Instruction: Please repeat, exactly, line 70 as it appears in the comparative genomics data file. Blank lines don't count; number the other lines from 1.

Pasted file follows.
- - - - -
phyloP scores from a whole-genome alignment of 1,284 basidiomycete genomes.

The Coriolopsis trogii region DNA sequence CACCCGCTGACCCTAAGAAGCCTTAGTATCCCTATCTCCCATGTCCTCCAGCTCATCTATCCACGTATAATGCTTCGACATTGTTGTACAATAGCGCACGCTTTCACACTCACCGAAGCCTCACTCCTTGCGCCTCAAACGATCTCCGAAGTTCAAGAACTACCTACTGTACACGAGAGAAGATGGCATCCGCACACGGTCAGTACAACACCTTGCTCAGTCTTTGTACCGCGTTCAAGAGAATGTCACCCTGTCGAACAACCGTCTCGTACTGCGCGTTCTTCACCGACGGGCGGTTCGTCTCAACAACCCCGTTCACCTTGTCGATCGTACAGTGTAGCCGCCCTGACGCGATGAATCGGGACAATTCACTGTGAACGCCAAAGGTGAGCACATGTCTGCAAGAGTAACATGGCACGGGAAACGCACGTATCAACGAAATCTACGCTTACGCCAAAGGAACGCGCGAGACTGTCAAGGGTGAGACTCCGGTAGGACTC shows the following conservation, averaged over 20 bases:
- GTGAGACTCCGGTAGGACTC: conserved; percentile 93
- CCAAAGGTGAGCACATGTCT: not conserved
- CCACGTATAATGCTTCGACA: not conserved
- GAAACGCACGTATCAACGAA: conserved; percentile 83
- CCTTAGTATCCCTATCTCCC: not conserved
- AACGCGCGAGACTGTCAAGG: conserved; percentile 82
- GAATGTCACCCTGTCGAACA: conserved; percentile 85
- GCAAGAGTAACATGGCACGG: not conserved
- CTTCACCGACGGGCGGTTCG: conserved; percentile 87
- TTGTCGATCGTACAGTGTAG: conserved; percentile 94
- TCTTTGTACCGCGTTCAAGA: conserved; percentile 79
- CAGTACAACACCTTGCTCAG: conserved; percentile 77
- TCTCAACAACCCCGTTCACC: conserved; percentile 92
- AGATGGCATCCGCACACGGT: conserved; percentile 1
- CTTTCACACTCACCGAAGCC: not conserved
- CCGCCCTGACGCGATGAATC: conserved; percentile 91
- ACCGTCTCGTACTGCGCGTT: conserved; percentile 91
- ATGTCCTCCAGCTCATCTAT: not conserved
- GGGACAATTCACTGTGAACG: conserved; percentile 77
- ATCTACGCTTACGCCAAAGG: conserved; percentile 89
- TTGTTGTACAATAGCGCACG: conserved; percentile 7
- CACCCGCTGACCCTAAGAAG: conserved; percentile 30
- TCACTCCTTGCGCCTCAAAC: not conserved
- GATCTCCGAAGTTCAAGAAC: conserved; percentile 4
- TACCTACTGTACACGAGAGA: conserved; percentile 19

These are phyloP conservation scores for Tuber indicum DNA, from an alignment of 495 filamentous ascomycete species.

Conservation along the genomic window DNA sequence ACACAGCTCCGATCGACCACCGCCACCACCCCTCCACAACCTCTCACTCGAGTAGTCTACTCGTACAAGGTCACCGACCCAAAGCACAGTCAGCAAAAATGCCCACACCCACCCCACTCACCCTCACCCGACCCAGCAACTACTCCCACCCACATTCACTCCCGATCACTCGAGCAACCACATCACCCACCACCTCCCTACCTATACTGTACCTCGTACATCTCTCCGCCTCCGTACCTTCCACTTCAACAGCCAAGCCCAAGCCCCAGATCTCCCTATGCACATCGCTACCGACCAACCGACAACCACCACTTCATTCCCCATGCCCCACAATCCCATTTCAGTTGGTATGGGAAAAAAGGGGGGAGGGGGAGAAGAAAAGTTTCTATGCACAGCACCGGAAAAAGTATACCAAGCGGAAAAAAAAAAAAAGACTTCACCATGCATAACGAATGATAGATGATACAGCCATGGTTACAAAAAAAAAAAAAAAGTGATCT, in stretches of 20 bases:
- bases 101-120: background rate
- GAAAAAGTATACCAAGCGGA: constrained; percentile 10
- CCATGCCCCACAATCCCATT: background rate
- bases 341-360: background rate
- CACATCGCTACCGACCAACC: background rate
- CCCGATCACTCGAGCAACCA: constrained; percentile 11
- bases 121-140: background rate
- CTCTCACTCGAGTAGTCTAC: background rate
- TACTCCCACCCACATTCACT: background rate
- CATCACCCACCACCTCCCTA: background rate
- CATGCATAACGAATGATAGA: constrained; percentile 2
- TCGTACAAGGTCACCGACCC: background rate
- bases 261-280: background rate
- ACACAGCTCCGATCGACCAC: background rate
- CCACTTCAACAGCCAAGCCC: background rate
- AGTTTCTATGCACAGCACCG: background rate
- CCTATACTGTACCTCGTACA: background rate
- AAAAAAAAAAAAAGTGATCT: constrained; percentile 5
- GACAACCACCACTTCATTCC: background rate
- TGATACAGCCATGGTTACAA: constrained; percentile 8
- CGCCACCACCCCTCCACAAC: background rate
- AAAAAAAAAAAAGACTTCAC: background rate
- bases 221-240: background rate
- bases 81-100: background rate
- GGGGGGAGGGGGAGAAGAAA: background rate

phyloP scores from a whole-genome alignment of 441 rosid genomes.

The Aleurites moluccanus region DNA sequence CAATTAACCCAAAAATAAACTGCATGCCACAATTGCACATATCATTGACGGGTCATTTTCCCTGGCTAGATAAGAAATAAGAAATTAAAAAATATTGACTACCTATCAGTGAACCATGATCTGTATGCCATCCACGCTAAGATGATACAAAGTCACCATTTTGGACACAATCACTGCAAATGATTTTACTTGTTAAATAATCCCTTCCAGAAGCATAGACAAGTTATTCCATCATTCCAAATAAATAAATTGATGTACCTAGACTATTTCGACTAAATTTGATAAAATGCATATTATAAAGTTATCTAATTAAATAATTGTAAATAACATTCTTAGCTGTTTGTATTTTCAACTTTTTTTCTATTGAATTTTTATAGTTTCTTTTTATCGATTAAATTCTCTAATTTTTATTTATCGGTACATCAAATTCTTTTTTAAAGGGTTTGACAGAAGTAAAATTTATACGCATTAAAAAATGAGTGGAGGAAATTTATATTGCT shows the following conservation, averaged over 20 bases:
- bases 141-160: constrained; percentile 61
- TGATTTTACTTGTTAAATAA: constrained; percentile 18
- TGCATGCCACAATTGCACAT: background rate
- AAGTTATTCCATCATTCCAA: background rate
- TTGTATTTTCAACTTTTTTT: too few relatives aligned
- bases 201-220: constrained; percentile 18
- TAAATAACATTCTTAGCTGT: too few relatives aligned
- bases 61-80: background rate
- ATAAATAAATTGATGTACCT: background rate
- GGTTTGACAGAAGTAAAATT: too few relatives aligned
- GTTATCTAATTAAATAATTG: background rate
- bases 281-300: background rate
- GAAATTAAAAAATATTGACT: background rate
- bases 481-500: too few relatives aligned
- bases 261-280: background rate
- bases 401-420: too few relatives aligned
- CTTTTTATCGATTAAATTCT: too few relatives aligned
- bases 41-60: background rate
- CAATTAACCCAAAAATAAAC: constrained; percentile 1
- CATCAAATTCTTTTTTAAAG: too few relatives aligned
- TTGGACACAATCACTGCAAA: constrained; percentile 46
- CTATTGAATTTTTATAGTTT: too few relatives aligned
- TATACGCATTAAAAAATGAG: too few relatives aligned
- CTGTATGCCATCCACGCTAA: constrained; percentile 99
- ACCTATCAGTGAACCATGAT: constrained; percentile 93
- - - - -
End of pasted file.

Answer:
- bases 481-500: too few relatives aligned